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Inspiring arts. Enhancing culture.

Come and explore the rich variety of artworks that adorn the Park, inspiring a spirit of creativity and cultural adventure.

From the very outset, Queen Elizabeth Olympic Park has included artworks as part of its architecture and landscape; instilling a sense of local pride and cultural ambition through the inclusion and creation of world-class art. 

Arts and culture projects involving local communities will continue as the Park evolves, including poetry performances, a mobile artist studio, free workshops and talks, festivals and further art commissions to take their place throughout the Park, and in the surrounding areas. 

The Local Programme is a new initiative run by the Park's Regeneration and Community Partnerships team to ensure that there are a range of year-round events and activities on the Park that are locally connected.

We have already commissioned 13 projects in our first round ranging from artist residencies, participatory workshops and recycled instrument performances to open mic sessions, night time fairytale performances and a beautiful audio trail; you can find out about each one of these below.

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Image of Spoke young poets

Spoke is a new visionary poetry and spoken word programme that will offer people in east London an opportunity to watch, perform and develop careers in spoken word and performance poetry in and around the Park.

Commissioned for the Park and surrounding areas, the programme is being developed by A New Direction together with Spread the Word and Apples and Snakes.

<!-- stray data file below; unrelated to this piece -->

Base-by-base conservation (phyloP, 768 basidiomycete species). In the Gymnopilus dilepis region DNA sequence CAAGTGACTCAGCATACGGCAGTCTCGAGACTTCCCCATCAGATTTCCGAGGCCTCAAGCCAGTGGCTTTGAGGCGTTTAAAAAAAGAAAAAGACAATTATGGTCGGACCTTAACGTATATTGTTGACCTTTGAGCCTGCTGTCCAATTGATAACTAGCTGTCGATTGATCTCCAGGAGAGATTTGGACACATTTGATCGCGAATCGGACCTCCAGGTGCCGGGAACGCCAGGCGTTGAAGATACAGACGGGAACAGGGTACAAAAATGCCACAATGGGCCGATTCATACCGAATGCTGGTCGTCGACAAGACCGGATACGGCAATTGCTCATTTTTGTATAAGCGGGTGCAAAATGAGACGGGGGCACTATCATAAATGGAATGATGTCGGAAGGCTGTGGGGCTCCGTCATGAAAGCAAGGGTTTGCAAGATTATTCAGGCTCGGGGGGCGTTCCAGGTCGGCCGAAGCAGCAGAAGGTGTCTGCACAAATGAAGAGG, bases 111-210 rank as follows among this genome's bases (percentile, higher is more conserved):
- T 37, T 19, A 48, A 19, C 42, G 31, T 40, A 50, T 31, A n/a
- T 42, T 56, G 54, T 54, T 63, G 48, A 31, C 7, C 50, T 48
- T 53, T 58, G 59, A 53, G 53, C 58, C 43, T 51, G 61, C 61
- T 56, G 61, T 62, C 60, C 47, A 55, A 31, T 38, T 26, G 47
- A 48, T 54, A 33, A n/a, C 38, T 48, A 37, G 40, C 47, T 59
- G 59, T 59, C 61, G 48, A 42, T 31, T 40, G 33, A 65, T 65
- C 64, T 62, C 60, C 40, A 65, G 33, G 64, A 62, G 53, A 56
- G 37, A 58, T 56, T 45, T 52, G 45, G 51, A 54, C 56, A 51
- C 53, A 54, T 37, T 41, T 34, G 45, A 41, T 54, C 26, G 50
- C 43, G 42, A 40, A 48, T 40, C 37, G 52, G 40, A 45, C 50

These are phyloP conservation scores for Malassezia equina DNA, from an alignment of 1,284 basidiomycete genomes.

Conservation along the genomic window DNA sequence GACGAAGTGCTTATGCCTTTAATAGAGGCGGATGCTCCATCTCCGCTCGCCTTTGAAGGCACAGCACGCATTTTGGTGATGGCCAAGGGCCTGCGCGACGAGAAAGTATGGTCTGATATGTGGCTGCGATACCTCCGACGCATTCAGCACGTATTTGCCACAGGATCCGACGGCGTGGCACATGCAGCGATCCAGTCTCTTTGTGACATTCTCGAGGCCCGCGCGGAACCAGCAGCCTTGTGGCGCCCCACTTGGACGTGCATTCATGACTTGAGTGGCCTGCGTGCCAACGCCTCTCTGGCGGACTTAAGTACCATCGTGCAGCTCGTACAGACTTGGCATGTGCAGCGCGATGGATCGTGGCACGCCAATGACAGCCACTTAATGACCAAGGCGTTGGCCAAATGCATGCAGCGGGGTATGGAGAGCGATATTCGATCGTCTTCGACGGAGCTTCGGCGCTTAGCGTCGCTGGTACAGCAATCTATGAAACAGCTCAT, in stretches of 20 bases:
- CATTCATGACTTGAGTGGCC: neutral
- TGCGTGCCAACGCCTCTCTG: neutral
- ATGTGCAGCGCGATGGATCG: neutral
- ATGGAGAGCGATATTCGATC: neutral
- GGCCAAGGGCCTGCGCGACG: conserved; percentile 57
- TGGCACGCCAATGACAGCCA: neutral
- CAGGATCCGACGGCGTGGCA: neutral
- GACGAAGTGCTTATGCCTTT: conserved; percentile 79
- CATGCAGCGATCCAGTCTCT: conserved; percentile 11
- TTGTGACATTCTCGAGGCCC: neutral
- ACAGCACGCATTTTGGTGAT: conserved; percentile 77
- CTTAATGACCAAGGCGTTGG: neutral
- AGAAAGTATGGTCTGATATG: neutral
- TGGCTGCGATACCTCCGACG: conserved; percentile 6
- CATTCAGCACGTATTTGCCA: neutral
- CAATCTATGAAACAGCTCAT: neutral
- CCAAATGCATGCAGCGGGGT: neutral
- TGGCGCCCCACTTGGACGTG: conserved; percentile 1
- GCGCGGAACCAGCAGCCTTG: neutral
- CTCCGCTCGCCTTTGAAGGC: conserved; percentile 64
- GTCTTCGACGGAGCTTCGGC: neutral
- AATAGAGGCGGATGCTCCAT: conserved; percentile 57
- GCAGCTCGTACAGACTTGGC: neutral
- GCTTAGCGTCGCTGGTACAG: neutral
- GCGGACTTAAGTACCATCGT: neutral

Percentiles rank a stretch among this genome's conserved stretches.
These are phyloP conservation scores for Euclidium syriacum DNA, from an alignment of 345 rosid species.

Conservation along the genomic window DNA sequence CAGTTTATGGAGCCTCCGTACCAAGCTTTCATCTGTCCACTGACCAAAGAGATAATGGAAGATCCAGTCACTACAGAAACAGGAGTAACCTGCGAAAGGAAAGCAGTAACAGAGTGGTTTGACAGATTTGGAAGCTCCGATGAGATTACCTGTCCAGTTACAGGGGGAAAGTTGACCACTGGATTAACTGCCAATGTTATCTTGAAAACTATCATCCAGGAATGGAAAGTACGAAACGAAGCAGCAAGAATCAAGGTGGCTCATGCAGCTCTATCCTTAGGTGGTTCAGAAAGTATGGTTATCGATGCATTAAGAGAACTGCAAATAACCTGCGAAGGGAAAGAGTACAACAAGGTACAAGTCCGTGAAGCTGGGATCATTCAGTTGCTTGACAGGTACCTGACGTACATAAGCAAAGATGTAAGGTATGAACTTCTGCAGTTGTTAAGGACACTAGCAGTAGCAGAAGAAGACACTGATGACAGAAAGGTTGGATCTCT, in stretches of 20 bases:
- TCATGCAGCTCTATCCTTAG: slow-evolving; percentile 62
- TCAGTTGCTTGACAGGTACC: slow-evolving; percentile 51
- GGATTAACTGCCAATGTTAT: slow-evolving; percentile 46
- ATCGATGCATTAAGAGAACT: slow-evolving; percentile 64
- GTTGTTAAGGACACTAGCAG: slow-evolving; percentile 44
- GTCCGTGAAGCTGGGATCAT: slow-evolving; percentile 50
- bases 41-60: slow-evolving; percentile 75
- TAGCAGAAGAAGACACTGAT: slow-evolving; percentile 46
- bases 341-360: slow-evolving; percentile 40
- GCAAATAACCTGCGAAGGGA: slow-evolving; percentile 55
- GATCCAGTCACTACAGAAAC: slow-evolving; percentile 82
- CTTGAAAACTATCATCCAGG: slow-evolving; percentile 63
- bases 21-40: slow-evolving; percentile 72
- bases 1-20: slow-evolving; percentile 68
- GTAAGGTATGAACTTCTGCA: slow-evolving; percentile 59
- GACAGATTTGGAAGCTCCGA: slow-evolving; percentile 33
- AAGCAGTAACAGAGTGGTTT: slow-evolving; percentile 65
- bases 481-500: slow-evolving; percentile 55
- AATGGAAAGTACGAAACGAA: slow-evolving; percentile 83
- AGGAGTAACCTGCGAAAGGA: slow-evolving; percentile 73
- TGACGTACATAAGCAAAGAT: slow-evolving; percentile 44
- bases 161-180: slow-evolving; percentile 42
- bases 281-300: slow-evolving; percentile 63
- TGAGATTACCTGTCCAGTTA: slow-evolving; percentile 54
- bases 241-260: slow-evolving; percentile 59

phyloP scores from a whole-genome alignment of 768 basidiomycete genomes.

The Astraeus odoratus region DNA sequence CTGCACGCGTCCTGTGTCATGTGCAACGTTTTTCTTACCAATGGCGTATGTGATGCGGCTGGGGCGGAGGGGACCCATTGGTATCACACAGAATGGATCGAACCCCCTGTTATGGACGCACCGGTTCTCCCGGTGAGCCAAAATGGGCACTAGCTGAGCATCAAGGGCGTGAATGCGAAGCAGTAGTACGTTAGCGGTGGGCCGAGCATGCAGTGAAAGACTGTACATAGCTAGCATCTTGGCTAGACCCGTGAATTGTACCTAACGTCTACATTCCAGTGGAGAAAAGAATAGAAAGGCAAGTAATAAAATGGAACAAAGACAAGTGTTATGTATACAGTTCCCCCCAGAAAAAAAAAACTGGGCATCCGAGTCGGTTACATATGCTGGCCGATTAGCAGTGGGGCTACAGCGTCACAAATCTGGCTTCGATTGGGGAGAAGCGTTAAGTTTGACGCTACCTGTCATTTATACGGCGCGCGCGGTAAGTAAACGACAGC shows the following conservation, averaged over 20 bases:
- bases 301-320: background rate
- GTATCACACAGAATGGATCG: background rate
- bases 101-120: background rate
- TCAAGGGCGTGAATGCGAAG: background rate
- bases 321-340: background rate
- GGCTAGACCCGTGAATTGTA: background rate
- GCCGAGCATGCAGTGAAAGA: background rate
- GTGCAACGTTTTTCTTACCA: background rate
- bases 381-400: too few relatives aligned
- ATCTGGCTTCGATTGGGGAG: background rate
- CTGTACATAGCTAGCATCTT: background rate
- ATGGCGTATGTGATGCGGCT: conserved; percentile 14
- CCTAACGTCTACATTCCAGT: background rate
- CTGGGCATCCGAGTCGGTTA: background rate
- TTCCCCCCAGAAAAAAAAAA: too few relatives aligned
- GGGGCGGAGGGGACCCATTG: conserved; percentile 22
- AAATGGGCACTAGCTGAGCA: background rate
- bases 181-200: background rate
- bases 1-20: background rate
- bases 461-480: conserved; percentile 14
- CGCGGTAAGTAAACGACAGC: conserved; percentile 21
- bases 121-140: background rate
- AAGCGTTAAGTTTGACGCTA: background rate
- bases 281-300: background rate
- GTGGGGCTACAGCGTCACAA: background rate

Spoke has created the post of the first ever Young Poet Laureate for London, a flagship initiative to support the young voices of the capital.

Visit the Spoke website

Two kilometres of artworks created for Queen Elizabeth Olympic Park hoardings with the active participation of local communities, businesses and schools over one year.

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Run

Image of Run artwork installation at night

Internationally renowned artists Monica Bonvicini designed three 9m tall letters forming the word RUN out of glass and stainless steel as a flagship artwork for the Park. In daylight, the letters act as a mirror for visitors and their surroundings, at night the letters glow with reflective internal LED lighting.  

Bonvicini’s inspiration for the work came from musical references such as ‘Running Dry’ by Neil Young and the Velvet Underground song ‘Run Run Run’, which have also influenced her previous work. Inspired by the many uses of the Park, it was a natural choice to return to the word ‘run’ for this permanent work. 

 

Poetry around the Park

The spark catchers

A series of permanent poems installed throughout the Park, including new five poems commissioned for the Park as well as one existing poem nominated by the public.  

You can find these engraved and carved around the Park – Tennyson’s Ulysses outside Chobham Academy, Lemn Sissay’s The Spark Catchers and Carol Ann Duffy’s Eton Manor in the north of the Park, Jo Shapcott’s Wild Swimmer along the Park’s waterways, Caroline Bird’s The Fun Palace on the Podium in the south of the Park, and John Burnside’s Bicycling For Ladies near Lee Valley VeloPark. 

One Whirl

Image of one whirl art installation

Martin Richman

This commission by Hackney-based artist Richman, is inspired by the energy of the Games, and the flow of the water that runs through the Park. It can be seen on the bridge towards the Timber Lodge Café in the north of the Park and has been created from recycled glass.